The Guardian and The Observer Added to ProQuest Historical Newspapers™
The Guardian and The Observer will be the first British titles to join the acclaimed ProQuest Historical Newspapers?. More than 212 years of continuous, independent reporting that covers the best in arts, politics, business, and sports will be searchable for the first time. Digitised by Olive Software, Inc. and converted to ProQuest Historical Newspaper's specifications, the digital archive will include the Guardian (1821- 2003) and The Observer (1791-2003).
The ability to cross-search the archives of two major British newspapers with ProQuest's existing American historical newspapers provides researchers with contrasting perspectives on key international events, such as World Wars I and II, the Middle East peace process, and the terrorist attacks in the United States September 11, 2001. Researchers will be able to compare news, political cartoons, and editorials about the same events in both American and British newspapers.
"The vivid and fearless reporting by both newspapers has set journalistic standards not only in the UK, but also worldwide," said Rod Gauvin, Senior Vice President of Publishing for ProQuest. "Indeed, globally many rely on the Guardian and The Observer for unbiased, thoughtful reporting on events in their own country. The addition of these two major British newspapers will propel ProQuest Historical Newspapers into a truly international news publication program, giving researchers comprehensive information that can be found easily from a single starting point."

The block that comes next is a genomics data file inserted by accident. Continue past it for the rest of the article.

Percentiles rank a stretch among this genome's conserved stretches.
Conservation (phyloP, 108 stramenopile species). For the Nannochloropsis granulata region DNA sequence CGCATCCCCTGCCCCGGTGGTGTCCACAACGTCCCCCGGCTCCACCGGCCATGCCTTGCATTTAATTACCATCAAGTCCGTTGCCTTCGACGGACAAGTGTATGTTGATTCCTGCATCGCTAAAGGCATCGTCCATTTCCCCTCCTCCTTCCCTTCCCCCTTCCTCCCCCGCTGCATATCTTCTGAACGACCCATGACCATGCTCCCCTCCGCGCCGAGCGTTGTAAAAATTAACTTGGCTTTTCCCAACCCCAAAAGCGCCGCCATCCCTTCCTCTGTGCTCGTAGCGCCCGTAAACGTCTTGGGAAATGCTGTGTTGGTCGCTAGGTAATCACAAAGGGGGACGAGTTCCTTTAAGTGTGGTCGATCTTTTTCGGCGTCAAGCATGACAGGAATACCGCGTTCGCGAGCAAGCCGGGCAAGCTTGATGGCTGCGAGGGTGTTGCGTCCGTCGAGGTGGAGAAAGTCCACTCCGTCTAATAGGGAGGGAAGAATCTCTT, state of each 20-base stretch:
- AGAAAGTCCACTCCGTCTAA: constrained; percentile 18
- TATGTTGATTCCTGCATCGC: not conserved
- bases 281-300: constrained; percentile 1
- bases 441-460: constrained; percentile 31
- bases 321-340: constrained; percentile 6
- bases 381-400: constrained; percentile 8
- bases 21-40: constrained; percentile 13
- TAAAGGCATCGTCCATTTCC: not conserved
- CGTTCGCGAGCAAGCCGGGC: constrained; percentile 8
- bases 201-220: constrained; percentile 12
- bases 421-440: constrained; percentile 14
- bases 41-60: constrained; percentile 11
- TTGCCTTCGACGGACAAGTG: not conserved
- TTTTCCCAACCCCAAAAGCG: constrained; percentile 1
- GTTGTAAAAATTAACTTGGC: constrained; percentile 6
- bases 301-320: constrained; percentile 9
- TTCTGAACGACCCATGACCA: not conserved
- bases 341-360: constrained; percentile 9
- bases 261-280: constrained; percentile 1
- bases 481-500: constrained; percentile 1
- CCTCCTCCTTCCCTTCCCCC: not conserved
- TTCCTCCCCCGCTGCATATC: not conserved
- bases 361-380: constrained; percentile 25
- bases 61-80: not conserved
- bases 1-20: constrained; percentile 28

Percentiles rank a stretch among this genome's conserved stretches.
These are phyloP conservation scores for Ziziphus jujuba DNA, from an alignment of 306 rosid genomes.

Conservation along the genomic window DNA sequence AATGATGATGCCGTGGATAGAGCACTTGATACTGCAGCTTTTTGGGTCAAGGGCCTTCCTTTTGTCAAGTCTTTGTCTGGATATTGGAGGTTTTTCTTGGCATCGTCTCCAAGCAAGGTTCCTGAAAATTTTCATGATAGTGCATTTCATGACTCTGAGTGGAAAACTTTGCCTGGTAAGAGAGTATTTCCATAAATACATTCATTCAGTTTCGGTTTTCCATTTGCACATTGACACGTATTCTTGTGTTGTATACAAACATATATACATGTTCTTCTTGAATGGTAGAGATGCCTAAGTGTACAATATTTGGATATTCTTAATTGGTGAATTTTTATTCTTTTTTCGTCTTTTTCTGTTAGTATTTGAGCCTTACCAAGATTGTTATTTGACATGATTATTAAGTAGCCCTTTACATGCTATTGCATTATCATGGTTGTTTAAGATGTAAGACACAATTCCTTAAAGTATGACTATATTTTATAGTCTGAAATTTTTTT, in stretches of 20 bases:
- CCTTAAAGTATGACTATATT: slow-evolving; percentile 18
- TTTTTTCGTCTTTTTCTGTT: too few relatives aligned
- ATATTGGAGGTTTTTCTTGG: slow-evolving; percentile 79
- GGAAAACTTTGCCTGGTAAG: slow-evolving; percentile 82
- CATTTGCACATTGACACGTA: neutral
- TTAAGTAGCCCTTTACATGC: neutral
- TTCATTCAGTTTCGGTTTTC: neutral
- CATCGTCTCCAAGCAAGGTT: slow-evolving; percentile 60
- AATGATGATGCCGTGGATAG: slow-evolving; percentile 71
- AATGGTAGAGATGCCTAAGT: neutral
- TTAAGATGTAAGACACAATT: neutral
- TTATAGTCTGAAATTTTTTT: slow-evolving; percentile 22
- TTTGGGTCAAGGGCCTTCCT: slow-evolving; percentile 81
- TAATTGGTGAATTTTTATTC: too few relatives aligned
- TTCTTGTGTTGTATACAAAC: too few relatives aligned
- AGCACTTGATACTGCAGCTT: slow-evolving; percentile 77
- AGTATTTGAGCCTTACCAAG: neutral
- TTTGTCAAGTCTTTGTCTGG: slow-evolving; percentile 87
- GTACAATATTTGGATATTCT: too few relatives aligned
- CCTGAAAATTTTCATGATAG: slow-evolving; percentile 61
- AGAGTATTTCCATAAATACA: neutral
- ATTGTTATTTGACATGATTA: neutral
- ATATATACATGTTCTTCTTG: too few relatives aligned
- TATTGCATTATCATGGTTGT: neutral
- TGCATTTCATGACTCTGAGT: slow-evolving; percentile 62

Gerard Baines, Head of Syndication & Rights, Guardian News and Media said, "the launch of the archive will revolutionise the way in which users are able to access our historic content, whether for academic research or personal interest. Olive Software has proven to be a fantastic technology partner fulfilling the huge task of digitising the entire archive in less than 12 months. We are also thrilled to be working with ProQuest, the world's largest distributor of digitised newspaper archives."
The Guardian's and The Observer's archive will be cross-searchable with ProQuest Historical Newspapers, the world's largest digital newspaper archive, encompassing more than 17 million pages dating from 1764. A core research holding in major libraries around the world, it includes such formidable newspapers as The New York Times, The Wall Street Journal, The Christian Science Monitor, Los Angeles Times, Chicago Tribune, The New York Tribune, The Washington Post, Atlanta Constitution, Boston Globe, Hartford Courant, The Chicago Defender, New York Amsterdam News, Pittsburgh Courier, Los Angeles Sentinel, and Atlanta Daily World. ProQuest's Historical Newspapers is the definitive digital newspaper archive with keyword searching, article-level search results, full page views, and the ability to browse through an issue page by page.
ProQuest provides seamless access to and navigation of more than 125 billion digital pages of the world's scholarship, delivering it to the desktop and into the workflow of serious researchers in multiple fields, from arts, literature, and social science to science, technology, and medicine. ProQuest is part of Cambridge Information Group (www.cambridgeinformationgroup.com).
ProQuest's vast content pools are available to researchers through libraries of all types and include the world's largest digital newspaper archive, periodical databases comprising the output of more than 9,000 titles and spanning more than 500 years, the pre-eminent dissertation collection, and various other scholarly collections. Users access the information through the ProQuest® and CSA Illumina™ online information systems, Chadwyck-Healey? electronic and microform resources, UMI® microform and print reference products, eLibrary® and SIRS® educational resources, Ulrich's® Serials Analysis System, COS Scholar Universe, and Serials Solutions® resource management tools. Through the expertise of business units Serials Solutions and COS, ProQuest provides technological tools that allow researchers and libraries to better manage and use their information resources.
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